Former Cork hurler, Dessie Fitzgerald shares his story of unimaginable loss and tragedy but also his message of hope for the future as he dedicates his life to helping others overcome their challenges through counseling and life coaching.
I’m a Cork rebel to the bone. Born and raised in Charleville, Co. Cork. Our back field is in Limerick. I just made it to the right side of the border – not according to my mum however as she is a proud Limerick woman.
My dad was a hurling man. I picked up a hurley at the age of three, and I’ve loved it ever since. I played my club hurling with Charleville and was lucky enough to represent my county at minor level and win two All-Irelands with Cork Intermediates.
I’m a dad myself now. I’ve two kids with my wife, Sarah. I don’t push hurling with my own kids, but I can see them taking off with it already. It’s in the blood maybe.
One of my earliest hurling memories was going to see my dad playing a junior B match up at the pitch in the town. He was playing full back wearing what looked like a jockey’s helmet. I just couldn’t wait for my chance to be out there on the pitch. I played my first game aged eight.
The first time I saw Cork in action, my dad brought me on the train to Thurles to see a Munster Championship game – Cork V Limerick. I just remember being in the stand eating bonbons, listening to the roar of the crowd. The excitement was huge.
I played in the backs, so as a kid I dreamed of emulating my hero, Brian Corcoran and playing for Cork one day along with my three brothers – Conor, Mike and James. I was the eldest. We were very close.
On 8th August 2011, my life as I knew it changed forever. I remember that day like it was yesterday.
I finished work early to go to hurling training with my brothers, Conor and Mike.
On the way home I saw my brother Mike’s van parked in the entrance to a farmyard. My dad was renting the farm, but it was unusual to see his van parked there, so I tried calling him a few times. No answer.
As I walked into the farm, I found my brother. He had taken his own life.
”I screamed. I roared. I wanted to vomit. It was utter disbelief. It made no sense.
He was just back from Arkansas where he’d been Best Man at my cousin’s wedding. I remember he was so excited about going over there. He’d recently started his own carpentry business and came back from the States with new carpentry equipment. Everything seemed fine on the outside.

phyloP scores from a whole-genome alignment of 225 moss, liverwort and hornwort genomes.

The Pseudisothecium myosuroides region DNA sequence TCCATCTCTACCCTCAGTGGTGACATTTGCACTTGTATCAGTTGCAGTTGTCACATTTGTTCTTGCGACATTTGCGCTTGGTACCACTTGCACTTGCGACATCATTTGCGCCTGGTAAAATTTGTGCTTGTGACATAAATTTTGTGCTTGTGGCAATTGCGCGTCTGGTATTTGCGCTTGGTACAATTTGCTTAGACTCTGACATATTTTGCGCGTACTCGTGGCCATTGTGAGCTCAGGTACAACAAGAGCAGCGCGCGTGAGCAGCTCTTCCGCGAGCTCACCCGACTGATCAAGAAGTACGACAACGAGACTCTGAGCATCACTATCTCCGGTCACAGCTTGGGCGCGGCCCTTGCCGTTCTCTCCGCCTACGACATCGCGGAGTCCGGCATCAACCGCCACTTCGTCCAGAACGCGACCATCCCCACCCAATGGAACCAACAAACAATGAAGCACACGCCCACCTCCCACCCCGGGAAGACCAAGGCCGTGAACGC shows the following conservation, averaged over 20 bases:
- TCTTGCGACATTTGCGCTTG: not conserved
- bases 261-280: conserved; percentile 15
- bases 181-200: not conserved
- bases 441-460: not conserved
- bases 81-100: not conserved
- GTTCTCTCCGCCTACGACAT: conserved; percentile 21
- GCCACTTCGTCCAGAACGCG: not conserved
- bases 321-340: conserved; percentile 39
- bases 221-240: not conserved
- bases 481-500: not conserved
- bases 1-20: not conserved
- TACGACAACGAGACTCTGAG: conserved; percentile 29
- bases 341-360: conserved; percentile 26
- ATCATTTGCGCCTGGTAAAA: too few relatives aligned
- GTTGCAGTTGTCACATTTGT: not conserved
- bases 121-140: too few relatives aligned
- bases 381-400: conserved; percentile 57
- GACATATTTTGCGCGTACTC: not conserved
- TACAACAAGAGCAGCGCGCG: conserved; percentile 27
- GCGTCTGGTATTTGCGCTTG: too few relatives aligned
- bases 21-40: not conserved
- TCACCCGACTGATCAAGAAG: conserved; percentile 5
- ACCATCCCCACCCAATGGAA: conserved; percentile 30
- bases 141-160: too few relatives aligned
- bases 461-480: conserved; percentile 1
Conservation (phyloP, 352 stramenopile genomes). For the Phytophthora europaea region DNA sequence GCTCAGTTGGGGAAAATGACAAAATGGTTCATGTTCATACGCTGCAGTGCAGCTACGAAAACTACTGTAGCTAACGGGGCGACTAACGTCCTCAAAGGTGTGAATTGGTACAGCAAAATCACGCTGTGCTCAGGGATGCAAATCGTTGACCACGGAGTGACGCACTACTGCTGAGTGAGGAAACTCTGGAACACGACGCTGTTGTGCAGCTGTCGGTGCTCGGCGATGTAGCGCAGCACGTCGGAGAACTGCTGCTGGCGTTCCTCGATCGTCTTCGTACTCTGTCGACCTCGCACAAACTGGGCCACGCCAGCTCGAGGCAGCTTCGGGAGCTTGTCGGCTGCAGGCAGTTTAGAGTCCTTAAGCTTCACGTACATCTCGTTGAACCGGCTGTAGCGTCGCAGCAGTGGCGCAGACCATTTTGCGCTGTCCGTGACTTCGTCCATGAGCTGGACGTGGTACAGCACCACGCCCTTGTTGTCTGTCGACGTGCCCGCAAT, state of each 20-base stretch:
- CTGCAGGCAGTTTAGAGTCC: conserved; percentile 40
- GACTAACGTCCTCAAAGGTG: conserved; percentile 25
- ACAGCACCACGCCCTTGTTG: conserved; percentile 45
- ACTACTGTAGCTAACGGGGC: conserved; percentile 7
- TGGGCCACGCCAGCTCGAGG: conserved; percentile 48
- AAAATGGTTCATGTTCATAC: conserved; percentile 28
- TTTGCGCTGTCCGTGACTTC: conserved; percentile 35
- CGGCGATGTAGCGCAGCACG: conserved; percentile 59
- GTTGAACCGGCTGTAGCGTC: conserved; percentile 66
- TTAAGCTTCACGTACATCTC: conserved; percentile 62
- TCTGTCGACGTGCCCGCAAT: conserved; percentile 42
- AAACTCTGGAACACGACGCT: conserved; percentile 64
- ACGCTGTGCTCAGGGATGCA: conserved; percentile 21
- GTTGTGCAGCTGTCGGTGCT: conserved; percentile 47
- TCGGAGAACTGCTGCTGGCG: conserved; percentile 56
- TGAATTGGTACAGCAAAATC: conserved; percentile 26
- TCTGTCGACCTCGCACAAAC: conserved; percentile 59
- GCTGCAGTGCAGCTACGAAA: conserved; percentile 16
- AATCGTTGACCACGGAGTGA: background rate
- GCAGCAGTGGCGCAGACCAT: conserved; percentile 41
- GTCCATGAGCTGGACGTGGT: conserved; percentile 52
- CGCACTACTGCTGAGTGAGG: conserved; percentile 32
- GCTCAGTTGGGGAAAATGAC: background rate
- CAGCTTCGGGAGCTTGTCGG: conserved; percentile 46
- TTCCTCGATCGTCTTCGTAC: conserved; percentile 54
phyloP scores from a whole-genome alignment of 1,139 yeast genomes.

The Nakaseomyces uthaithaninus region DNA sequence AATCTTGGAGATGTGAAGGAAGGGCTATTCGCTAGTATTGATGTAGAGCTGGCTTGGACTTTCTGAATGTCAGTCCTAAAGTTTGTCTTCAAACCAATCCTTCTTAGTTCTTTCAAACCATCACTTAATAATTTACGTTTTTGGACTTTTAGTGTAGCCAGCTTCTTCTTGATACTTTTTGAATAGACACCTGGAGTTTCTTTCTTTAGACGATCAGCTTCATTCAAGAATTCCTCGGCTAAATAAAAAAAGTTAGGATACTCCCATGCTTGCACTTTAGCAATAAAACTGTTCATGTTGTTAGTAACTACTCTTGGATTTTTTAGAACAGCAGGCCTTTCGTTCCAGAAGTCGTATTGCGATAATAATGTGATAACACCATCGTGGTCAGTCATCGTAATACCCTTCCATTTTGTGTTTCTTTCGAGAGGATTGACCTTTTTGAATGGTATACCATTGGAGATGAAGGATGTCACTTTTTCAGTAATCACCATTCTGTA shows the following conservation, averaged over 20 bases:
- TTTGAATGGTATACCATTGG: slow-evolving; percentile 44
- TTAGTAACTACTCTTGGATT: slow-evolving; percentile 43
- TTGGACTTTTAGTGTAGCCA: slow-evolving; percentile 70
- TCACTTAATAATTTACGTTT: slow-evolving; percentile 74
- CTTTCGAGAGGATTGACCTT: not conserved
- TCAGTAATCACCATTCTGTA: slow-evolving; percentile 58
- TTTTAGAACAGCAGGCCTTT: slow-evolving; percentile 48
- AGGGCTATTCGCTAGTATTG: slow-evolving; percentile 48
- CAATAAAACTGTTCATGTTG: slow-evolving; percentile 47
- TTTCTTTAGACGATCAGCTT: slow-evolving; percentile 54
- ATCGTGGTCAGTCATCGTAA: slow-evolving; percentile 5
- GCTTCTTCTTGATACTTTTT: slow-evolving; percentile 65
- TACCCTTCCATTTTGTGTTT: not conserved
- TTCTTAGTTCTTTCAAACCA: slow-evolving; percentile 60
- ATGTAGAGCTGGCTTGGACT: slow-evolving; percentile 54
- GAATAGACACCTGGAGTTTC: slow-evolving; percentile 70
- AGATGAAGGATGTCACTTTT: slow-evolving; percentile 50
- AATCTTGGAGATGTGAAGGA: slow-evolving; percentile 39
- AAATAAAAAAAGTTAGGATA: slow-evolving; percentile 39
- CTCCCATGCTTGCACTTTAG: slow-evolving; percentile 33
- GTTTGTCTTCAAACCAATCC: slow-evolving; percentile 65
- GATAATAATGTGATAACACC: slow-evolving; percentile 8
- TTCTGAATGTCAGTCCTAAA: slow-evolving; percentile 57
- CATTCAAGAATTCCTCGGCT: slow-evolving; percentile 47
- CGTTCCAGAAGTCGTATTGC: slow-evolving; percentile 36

I’d never seen him suffer or struggle with his mental health. Something must have just triggered with him.
Mike had a great bunch of friends. I spoke with them after. None of them had seen any warning signs. It just leaves so many questions unanswered. We just have to accept that we’ll likely never have those answers.
Mike was 23 when he passed.
People react to loss in different ways.
Back then, I would not have been someone to open up and speak about what was going on in my head. It wasn’t something I was used to doing. If someone asked me how I was feeling, I would have said, “I’m grand.”
I was numb from the whole experience and avoided dealing with it as much as I could. The pain was too much. After two weeks, I threw myself back into work. I was surrounding myself with distractions – work, hurling, gym – anything but to talk about what happened.
When a tragedy like that happens in a community such as ours, you fully understand and appreciate the importance of the amazing support of the GAA. I’ll always be grateful for that. People rallied around. They helped and supported us in whatever way they could.
On 8th October that year, exactly two months after we lost Mike, Charleville were playing a county semi-final against Kilbrin in Buttevant. I really wanted to win the game for Mike. I put that pressure on myself.
About 25 minutes into the game, the opposition corner forward had the ball land at his feet. I was centre back and sprinted back to dive into the tackle and flick the ball away from him. Another player came out at the same time and I got sandwiched between the two players. A player’s knees went into my chest and my head sprung back and forward. I was on the ground in a daze for a few seconds.
As I came around, I tried to pick myself up off the ground, and I realised I couldn’t feel anything. I couldn’t move. I was paralysed.
I was surrounded by players, people from the side-lines, from the crowd. They were talking, but everything went extremely quiet for me. I thought of Mike. In my head, I was asking him to help me.
I then became aware of the talk around me. Luckily there were nurses in the crowd who came over and advised people to leave me be and to keep me still. That action alone limited the damage.
I remember one of the players saying “you’ll be fine.” I held on to that. I was trying to be somewhat hopeful.
My family were at the match. Sarah traveled in the ambulance with me to Cork University Hospital, and I was transferred straight away to the Mater spinal unit in Dublin.
”I was scared. I couldn’t help but think this might be it for me, paralysed from the neck down and my heart started racing.
I saw the consultant and his team come in. The doctor told me I had fractured C4 and damaged my spinal cord but that it was an incomplete injury. If the swelling reduced there was a chance, I could get some function back. A glimmer of hope.
Not the worst-case scenario. It was bad, but there was hope.
Having a sporting background helped me. Life is a game. You’re going to have struggles, but it can often bring out the best in people.
There were no operations. I had to trust the natural healing of my body. I spent two months in the Mater. I was then transferred to the National Rehabilitation Hospital in Dun Laoghaire, where I spent the most part of a year.
Sarah was working in a very supportive company at the time. They were very good to her. She was transferred from Cork to Dublin so she could be with me.
There were times when I felt so angry about what had happened, but I couldn’t let anyone see that. Especially not my parents, who were still coming to terms with losing Mike. For them, I stayed upbeat.